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Tuesday, May 15, 2007

The importance of learning music from the basics

A friend of mine, posted on a general forum about how he went to music classes and dint like them because they taught him the beginners lessons, which are mostly the varisais and he said he would have appreciated probably, if they had taught him a certain piece which he had listened to quite a few times. I see this as the problem of people listening to a lot and start learning late. I dont say that listening to music is wrong and everybody should first learn and then listen. I wouldnt dare to make such statements. However, when u go to learn, you should realise that the learning and listening are two different cups of coffee and one shouldnt mix them up.

I have always strongly believed in the fact that the basics are very important. As meena says, one needs to go thro' the rigorous basics just to be able to not only sing intricate stuff but also to appreciate them, when somebody is doing it on stage.

When one goes to listen at a concert, it is not enough if u get the ragam and composer of the piece being presented. Thats only the beginning. Many a rasika, think identifying these two is the end of the game. For heaven's sake, i wish they understand that, it all begins there. After identifying the rAgam, to be able to appreciate each svaram and each phrase and each usage and to absorb it all, u need to be having a sharp and rigorous trained mind. The saraLi, the jaNTai, the alankArams, the gItams, the varNams, well they are all very important and add a lot to the way one appreciates music and hence enjoy more.

There are some music schools, which start with short and simple songs and later on come to the basics and teach some simple songs along with the basic stuff. There are some supporting theories to such practices also, which say that the interest of the learner is kept alive this way. However, these methodologies claim keep the interest alive but have enough arguements going against them.

I was trained in the traditional way. Varisais for an year. gItams and then varNams. about 25 of them. Then with 'mahA gaNapatim' and 'girirAja sutA' and slowly. It was only after about 50 kritis, did my teacher venture to teach me a vilamba kAla, reNDu kaLai piece. The first one she took up was 'jagadIsvari' in mOhanam. It was not till about 100 pieces did she let me learn pieces like 'sarOja daLa nEtri' or 'EtavunarA' or 'enduku peddalavalE' while pieces like 'mEru samAna', 'akshaya linga vibhO' and 'tyAgarAjAya namastE' came much later. She still is not confident to teach me 'sri subramanayaya namastE' or 'kAmAkshi anudinamunu maravakanE'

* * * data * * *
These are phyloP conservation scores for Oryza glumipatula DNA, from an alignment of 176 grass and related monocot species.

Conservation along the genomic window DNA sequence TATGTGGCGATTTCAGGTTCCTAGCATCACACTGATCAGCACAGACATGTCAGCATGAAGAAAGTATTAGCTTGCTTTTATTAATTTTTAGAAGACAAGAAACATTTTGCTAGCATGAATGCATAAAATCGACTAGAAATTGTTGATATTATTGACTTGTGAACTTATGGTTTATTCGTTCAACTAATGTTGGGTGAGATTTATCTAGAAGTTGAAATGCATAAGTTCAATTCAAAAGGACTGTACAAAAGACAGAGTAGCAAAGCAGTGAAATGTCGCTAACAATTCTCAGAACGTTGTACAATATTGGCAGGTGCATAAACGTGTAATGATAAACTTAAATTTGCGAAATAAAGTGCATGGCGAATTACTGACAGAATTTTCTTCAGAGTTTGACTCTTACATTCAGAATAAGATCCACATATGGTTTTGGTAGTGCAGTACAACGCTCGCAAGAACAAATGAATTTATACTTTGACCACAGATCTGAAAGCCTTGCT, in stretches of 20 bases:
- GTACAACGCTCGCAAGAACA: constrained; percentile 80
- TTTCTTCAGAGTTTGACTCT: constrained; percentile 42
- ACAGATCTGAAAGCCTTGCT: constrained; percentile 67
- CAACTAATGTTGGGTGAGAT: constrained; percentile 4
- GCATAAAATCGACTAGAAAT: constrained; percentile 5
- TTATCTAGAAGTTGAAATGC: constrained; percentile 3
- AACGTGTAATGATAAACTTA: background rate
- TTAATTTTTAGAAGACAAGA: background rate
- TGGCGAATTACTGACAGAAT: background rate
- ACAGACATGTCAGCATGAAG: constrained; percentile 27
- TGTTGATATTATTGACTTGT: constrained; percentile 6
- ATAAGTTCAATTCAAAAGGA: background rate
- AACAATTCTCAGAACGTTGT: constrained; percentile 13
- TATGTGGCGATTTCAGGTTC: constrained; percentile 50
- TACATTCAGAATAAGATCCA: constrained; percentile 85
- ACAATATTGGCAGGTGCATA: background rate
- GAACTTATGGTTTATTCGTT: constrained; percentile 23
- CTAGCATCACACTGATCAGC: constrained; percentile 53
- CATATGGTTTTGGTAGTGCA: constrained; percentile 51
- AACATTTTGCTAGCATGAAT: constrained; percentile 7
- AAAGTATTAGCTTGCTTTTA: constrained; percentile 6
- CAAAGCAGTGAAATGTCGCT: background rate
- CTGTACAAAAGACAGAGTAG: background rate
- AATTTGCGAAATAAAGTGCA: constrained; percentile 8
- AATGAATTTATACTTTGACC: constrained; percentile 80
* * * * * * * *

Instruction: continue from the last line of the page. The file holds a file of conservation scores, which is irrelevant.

In today's fast world, people wish to get things done as soon as they can. Many a parent, while admitting their kid to a music class, dream that their kid would start performing on stage in 2 years and become a star performer in say 5 years or so and finish learning music by then. Such attitudes make life miserable for a teacher who find its it difficult to make the parents believe that such fast paced stuff are not easy. The kids get juggled up and end up loosing interest in music anyway.

Music, still being a fashionable thing to learn and/or perform, has such people who do things without knowing what they loose and what they end up doing to the art of music on the whole. Well, its all part of evolution and one man's shouting on his personal page would do nothing to it. That wouldnt stop him from shouting...

3 Comments:

Blogger Sathej said...

Very nice article Bharath. True,patience and practice are key elements in learning music.
Sathej

11:10 PM  
Anonymous Karthik said...

Bharat, a very good piece.

7:50 AM  
Blogger bharath said...

thanks to both of u.

12:00 PM  

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